10. Once the canvas has been pinned at the midpoint of each bar of the frame, pull the canvas fabric as hard as you can at one of the 90° corners of the frame. Then fold the canvas fabric over the corner and temporarily nail it at the corner.

11. Pull the canvas and temporarily pin it at each of the other three corners, creating a diamond-like tension-fold.

12. Now, beginning with one of the long sides, pull the canvas toward the mark next to the midpoint. Maintain the doubled edge and the canvas tension, and fold over the bar of the frame. Staple or nail it at this marked point. 

13. Turn the frame like a wheel to the opposite side and in a mirroring fashion, pull the canvas, fold over and staple/nail it at the next marked point after the midpoint.

14. Continue to staple/nail the canvas fabric at opposite points each time so that you work from the midpoint outwards towards the corners. Maintain even tension across the canvas.

15. Once you’ve stretched the canvas and pinned it to every marked point, you should just have the corners still to do. Pull out the temporary corner pins and smooth out the canvas. Staple/nail the fabric at the last remaining marks near the corners of the frame, but leave enough space to allow you to fold in the corners of the fabric and finish it off.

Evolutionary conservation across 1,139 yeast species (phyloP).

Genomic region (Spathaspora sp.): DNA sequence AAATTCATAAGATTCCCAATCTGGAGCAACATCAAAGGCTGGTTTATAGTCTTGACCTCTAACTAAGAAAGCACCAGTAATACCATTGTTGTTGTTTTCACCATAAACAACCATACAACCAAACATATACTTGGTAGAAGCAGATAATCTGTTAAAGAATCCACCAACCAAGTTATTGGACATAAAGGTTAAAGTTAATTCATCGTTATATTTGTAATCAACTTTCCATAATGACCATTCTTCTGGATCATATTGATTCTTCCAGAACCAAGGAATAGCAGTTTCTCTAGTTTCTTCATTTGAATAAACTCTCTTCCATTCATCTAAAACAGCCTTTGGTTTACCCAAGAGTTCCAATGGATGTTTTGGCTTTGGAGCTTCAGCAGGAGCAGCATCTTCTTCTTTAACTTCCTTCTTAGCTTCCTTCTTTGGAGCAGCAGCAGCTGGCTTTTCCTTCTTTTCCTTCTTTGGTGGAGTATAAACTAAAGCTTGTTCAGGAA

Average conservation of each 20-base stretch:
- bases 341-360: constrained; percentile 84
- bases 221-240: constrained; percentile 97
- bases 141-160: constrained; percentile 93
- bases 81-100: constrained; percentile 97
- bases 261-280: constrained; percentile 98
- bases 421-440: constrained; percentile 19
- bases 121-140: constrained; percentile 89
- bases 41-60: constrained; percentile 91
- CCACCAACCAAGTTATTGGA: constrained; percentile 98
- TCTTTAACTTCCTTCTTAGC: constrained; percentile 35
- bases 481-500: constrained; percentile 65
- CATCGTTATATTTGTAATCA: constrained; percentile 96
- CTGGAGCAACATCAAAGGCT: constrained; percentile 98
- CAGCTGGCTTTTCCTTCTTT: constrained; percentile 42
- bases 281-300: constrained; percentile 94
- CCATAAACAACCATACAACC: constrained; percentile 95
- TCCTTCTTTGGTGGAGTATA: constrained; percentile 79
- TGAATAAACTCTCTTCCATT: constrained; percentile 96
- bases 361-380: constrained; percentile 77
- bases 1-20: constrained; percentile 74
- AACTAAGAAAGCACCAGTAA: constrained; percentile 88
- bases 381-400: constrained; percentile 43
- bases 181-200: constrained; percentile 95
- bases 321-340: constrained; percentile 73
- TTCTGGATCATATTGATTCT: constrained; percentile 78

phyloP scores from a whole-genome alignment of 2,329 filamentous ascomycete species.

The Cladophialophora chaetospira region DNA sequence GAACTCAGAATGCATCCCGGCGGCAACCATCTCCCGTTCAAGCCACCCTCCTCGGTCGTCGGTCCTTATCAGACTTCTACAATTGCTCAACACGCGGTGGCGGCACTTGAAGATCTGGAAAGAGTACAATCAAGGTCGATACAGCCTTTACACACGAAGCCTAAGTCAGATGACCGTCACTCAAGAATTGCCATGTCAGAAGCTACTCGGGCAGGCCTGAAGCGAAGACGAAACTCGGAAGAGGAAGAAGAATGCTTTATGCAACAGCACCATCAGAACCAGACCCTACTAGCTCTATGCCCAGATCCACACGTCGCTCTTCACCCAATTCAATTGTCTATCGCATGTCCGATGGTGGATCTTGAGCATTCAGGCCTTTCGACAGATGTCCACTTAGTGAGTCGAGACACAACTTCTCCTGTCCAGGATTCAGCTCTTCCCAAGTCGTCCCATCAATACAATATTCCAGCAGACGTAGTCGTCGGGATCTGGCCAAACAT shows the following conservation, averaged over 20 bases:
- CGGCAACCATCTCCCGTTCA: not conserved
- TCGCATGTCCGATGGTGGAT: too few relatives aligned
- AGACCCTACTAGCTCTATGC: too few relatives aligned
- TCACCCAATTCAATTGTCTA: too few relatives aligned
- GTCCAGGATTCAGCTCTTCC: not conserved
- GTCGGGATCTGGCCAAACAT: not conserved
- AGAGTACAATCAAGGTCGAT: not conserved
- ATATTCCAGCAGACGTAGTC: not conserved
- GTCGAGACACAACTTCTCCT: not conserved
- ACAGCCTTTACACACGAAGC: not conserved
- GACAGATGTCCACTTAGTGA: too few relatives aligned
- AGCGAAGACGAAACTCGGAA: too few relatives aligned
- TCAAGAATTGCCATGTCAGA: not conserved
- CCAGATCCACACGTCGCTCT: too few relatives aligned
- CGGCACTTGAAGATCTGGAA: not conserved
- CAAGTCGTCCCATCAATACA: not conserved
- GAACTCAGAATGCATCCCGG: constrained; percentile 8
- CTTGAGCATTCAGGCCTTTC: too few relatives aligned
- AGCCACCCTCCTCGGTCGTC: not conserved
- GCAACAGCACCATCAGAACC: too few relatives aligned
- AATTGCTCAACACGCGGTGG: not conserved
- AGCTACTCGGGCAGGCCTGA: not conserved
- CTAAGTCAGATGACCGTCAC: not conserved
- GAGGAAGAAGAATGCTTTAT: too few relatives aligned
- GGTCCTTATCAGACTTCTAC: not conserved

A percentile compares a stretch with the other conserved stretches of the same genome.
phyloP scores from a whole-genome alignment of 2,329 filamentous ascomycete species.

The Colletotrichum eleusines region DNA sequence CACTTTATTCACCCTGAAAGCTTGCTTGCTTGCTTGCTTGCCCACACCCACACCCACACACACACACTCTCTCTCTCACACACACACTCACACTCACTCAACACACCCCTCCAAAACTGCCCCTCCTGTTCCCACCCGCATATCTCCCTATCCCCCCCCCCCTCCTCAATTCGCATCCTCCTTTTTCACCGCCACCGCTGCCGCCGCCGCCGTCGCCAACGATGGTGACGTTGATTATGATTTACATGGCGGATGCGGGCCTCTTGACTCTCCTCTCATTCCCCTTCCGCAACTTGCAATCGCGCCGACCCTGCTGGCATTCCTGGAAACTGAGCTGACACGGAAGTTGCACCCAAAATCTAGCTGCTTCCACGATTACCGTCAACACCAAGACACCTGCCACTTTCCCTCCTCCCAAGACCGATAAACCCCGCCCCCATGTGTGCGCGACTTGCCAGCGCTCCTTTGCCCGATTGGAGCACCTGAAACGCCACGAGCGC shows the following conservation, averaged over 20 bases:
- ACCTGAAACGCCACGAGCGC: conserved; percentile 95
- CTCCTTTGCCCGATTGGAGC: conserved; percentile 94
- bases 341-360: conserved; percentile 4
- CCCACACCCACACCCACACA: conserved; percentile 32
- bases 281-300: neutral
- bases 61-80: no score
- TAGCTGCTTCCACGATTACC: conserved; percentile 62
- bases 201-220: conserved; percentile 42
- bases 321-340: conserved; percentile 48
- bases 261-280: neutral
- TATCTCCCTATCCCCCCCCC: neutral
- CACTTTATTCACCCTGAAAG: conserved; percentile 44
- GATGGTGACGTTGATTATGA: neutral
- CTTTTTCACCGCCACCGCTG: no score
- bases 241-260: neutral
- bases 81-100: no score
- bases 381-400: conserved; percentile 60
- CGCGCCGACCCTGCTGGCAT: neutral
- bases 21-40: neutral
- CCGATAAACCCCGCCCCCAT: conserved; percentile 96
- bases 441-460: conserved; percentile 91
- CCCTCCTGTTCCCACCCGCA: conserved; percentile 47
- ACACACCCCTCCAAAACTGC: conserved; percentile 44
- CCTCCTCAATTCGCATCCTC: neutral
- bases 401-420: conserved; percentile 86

16. Then at each corner, make a 90° cut in the fabric so that you are able fold the fabric edges in to make neat corner folds. 

17. Pull the canvas hard towards one of the corners of the frame, fold in the corners of the canvas fabric, fold over the frame, and staple/nail the fabric creating a neat corner. 

18. Do the same on the other three corners, working from the opposite side and corner. Check your canvas tension throughout. 

19. Your canvas is now stretched over the stretcher/strainer support frame and ready for sizing and priming. If you tap the canvas fabric, it should make the noise of a drum, indicating that there is sufficient tension. If there are still folds, sagging or bulging in the canvas, you’ll have to start again and maintain the tension throughout. Uneven tension in the fabric can cause cracking paint film issues later on.

20. If using a stretcher frame, it is possible to eliminate some of the looseness in the canvas by tapping the keys at each corner of the stretcher frame. But ideally, the canvas should be fairly tight from the get-go over a perfectly squared support frame.